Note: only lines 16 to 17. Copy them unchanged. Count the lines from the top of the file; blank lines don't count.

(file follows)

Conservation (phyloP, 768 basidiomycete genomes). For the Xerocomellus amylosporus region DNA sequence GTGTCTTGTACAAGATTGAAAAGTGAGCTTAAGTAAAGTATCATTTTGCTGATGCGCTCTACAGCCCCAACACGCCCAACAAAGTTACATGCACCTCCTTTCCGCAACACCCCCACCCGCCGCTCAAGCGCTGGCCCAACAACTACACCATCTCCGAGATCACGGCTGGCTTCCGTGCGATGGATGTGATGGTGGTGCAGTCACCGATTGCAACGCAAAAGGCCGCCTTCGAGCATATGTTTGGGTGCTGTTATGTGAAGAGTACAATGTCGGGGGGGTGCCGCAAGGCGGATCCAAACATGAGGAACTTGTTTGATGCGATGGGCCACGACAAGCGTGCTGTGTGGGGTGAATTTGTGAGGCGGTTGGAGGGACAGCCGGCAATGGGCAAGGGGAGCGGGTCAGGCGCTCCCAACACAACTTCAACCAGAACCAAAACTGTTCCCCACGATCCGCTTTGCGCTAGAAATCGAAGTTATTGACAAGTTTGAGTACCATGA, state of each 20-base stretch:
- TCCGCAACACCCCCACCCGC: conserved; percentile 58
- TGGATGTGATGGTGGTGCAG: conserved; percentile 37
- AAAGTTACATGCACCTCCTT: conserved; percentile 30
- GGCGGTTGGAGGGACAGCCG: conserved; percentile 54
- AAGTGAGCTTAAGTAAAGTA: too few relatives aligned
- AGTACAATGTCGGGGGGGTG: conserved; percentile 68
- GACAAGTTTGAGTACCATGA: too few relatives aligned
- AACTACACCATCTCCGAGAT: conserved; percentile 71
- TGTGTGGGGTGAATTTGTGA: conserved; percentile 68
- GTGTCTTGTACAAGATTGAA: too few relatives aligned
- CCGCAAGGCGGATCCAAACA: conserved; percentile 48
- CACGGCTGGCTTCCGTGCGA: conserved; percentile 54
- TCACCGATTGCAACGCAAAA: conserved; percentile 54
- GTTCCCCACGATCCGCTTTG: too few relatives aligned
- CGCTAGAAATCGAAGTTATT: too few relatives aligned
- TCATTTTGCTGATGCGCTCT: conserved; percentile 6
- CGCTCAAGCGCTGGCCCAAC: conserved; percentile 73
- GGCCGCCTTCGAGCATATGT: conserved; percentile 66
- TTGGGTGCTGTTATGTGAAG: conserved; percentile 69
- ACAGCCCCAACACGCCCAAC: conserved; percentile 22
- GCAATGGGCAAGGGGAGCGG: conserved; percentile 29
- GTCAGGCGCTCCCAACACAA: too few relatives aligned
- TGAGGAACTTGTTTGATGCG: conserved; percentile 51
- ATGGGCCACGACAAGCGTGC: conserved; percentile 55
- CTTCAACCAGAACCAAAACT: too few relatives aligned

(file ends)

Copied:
- CGCTAGAAATCGAAGTTATT: too few relatives aligned
- TCATTTTGCTGATGCGCTCT: conserved; percentile 6